The Rise of Waterless Products in The Beauty Industry

The Rise of Waterless Products in The Beauty Industry

by Michael Lorence (

Water is a precious and scarce resource that has its usage growing every year. Consumption rose over 600% in the last 50 years, and ecologically aware customers are more worried than ever about the water used in their personal care products. This awareness generates a lot of pressure on the cosmetic market to improve the sustainability of personal care and cosmetic products.

In response to this trend, companies in the industry are changing their ways to adapt to waterless products or lower water usage in the manufacturing process. Instead, the water used for cleaning is purified and used in other processes, like machinery cooling.

How The Personal Care Industry Affects the Environment

Cosmetic cream formulas contain up to 85% water content, and this number can go as high as 95% for shampoos and gels. These cosmetic products use thousands of liters of clean water to manufacture. They also need water to clean, apply, or remove, raising water consumption further.

With large amounts of water used in production, consumers question the efficiency of the manufacturing processes, demanding waterless cosmetics to mitigate the water scarcity problem the world faces.

How The Industry is Evolving to Become Sustainable

The biggest names in the industry are changing their manufacturing process to sustainable models after recognizing the water scarcity problem. 

For instance, in 2020, L'Oréal Paris launched their sustainable cosmetic initiative, promising to reduce water usage in finished products by 60% by 2020 compared to the 2005 baseline and their carbon footprint by 50% until 2030. 

Unilever also joined the initiative, reducing water usage during manufacturing by 49% since 2008. Their projection is to improve efficiency and implement the program in 100 water-starved areas by 2030.

Other names like Pinch of Colour, Lush, and Ethique have joined the initiative, reducing water usage in production, or focusing on producing completely waterless cosmetics and personal care products.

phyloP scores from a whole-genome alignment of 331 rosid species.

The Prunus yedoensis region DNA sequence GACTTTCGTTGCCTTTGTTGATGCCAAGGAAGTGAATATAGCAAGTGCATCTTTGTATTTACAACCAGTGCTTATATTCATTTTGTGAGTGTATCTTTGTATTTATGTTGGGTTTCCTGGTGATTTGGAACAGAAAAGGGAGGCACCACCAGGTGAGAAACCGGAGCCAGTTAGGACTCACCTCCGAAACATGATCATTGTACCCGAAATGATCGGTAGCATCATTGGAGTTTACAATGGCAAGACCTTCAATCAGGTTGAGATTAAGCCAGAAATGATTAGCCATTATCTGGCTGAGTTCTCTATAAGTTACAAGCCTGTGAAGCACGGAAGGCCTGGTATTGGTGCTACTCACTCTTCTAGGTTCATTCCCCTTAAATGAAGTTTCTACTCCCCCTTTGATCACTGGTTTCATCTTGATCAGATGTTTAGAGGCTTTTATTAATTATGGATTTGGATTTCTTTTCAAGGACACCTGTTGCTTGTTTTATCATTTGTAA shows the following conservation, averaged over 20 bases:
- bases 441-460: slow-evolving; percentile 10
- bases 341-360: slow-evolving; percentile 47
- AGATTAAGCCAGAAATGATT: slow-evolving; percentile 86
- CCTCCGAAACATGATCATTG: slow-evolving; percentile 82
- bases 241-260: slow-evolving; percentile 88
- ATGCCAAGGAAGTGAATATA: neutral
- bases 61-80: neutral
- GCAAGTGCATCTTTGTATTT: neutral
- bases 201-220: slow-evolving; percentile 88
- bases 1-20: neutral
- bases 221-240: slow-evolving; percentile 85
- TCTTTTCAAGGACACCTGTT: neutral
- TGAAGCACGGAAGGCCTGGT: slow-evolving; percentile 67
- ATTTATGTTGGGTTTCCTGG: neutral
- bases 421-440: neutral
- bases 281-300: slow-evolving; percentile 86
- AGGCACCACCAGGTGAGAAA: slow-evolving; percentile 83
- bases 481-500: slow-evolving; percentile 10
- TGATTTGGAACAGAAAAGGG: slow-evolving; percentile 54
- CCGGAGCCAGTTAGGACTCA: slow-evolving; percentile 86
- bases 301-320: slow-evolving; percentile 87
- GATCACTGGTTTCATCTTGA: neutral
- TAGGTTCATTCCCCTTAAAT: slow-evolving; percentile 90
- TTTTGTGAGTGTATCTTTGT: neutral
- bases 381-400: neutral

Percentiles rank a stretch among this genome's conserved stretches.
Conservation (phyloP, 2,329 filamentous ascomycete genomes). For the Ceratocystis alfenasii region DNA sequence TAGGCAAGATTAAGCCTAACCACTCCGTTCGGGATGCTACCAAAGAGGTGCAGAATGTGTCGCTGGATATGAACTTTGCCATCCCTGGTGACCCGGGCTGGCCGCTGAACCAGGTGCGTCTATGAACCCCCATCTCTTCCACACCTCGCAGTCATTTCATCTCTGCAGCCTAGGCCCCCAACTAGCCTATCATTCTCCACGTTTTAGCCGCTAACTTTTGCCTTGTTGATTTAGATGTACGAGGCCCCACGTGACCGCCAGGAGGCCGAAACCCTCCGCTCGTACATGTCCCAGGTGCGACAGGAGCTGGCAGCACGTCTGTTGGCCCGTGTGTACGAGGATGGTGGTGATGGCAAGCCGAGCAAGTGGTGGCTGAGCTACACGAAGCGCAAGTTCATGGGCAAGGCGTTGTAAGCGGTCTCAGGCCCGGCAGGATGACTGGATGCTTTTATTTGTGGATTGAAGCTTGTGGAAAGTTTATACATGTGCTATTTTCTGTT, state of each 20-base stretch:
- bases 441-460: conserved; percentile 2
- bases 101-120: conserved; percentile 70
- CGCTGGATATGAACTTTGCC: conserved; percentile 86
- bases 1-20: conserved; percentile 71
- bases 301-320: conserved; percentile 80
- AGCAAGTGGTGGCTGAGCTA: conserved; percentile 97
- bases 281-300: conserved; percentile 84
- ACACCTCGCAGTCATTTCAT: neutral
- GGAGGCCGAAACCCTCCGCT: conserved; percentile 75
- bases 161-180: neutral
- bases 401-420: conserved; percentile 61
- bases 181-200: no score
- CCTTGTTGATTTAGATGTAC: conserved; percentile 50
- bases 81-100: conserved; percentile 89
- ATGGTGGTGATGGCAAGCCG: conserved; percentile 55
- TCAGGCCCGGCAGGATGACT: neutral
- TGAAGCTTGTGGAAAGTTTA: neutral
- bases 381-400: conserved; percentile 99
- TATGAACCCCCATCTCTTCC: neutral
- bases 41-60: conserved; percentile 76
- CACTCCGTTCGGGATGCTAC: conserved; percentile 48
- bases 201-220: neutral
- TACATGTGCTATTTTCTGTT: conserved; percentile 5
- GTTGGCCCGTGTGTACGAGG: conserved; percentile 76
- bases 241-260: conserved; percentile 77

The Benefits of Going Waterless

Waterless products bring many benefits to the environment, but there are plenty of benefits to the consumer as well. For example, formulas with less water last longer and are more concentrated, allowing you to use less product and reach similar results.

Additionally, water-based cosmetics are prone to bacteria growth due to the high percentage of water. So chemical preservatives are added to mitigate bacteria growth, which can cause irritations and allergies.

Alternatively, customers can opt for anhydrous (waterless) cosmetics instead of dealing with potential issues caused by preservatives. Anhydrous formulas produce oils, serums, and dry products like powders, making them easy to apply, quick to absorb, paraben-free, and bacteria resistant.

The Challenges of Waterless Manufacturing

Removing water from production comes with several challenges, like different formulas, new machinery, changes to logistics, and distribution challenges. For larger companies like L'Oréal Paris, these adaptations take several years, many resources, and happen incrementally. However, these steps are essential to mitigate environmental impact.

While not cheap, these changes attract customers worried about sustainability, leading to better products and painting your business in a positive light. In addition, many smaller companies are joining the market with sustainability as a core goal since building a sustainable operation is cheaper if done from the start.

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